Friday, May 27, 2011

Ted's Linear Adventures

Hey folks,
Those of you that have followed me have probably noted that I've often wished for more linear vocabulary on the drum set. I have decided to address this. One way to achieve this might be to go through one of Dave Garabaldi's great books, or to learn some Steve Gadd grooves and the like. I decided, however, to come up with my own solution to this. I think it's an important part of the creative process to approach difficulties and limitations on the instrument in an individualistic way, and hopefully that's what I've done here.

It's pretty simple, I first took doubles between the hands and inserted the right foot in place of each of the different strokes. I'll use "F" to signify the bass drum.

1. FR LL
2.RF LL
3.RR FL
4.RR LF

Here's an example of me playing this:

Then I did the same thing except inserting the hi-hat instead of the bass drum. Here's an example of this while playing a samba pattern with my right foot:



Next I did the same thing with paradiddles:

1. FLRR LRLL
2. RFRR LRLL
3. RLFR LRLL
4.RLRF LRLL
5. RLRR FRLL
6. RLRR LFLL
7. RLRR LRFL
8. RLRR LRLF

For this one as well you can use either bass drum or hi-hat for the F part.

Finally, you can keep a pattern of paradiddles going and assign one limb to interrupt the pattern to play a melody. Here's me playing paradiddles between the hands with the melody to "Sonnymoon for Two" with the bass drum.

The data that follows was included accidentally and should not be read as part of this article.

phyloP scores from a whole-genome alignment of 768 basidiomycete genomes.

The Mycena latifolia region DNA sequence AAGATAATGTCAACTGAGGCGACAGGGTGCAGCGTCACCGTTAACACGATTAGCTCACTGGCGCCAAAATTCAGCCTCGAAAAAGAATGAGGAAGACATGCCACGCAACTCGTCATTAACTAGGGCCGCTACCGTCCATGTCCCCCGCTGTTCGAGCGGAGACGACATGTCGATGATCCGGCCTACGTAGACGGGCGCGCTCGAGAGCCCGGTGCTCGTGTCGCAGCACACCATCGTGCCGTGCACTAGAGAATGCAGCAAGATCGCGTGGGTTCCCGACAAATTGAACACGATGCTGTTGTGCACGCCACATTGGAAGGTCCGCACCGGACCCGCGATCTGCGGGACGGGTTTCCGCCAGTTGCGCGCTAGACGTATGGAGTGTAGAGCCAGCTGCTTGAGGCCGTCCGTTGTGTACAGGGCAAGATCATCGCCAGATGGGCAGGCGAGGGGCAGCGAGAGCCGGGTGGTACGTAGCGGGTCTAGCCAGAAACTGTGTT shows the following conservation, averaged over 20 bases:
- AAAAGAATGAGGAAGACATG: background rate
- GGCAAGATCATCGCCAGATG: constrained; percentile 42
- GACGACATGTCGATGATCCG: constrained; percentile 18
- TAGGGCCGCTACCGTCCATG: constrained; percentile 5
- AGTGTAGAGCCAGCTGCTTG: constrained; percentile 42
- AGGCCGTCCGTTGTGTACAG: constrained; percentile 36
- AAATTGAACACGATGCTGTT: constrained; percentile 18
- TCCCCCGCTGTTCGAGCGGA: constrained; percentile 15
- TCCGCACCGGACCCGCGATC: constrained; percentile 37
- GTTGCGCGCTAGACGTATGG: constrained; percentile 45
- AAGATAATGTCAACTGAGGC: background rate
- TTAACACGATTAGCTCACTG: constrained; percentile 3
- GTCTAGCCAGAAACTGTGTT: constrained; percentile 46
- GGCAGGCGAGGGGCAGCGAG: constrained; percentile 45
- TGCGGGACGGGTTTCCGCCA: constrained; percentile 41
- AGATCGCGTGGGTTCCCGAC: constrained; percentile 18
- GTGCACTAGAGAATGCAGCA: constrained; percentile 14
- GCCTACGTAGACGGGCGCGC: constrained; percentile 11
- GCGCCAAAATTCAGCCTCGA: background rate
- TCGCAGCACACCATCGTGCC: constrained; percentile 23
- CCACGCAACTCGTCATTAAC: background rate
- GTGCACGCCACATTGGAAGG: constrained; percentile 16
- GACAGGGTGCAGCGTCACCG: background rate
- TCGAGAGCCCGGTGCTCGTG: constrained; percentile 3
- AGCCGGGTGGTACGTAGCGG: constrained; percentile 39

For some of you that have worked extensively on funk playing, some of this may seem basic, but for me it's a matter of working on one of my weak areas.
Thanks for stopping by!



2 comments:

  1. I can't really explain the exact circumstances, but there's a
    TON of times where you wind up playing paradiddles without even
    realizing it. for instance, when you're playing 8ths on the hats
    and you want to hit the snare on the last 4 16ths (4 e & a).. on
    the 4, your right hand will hit the hats as normal as your left
    hand hits the snare.

    paradiddles
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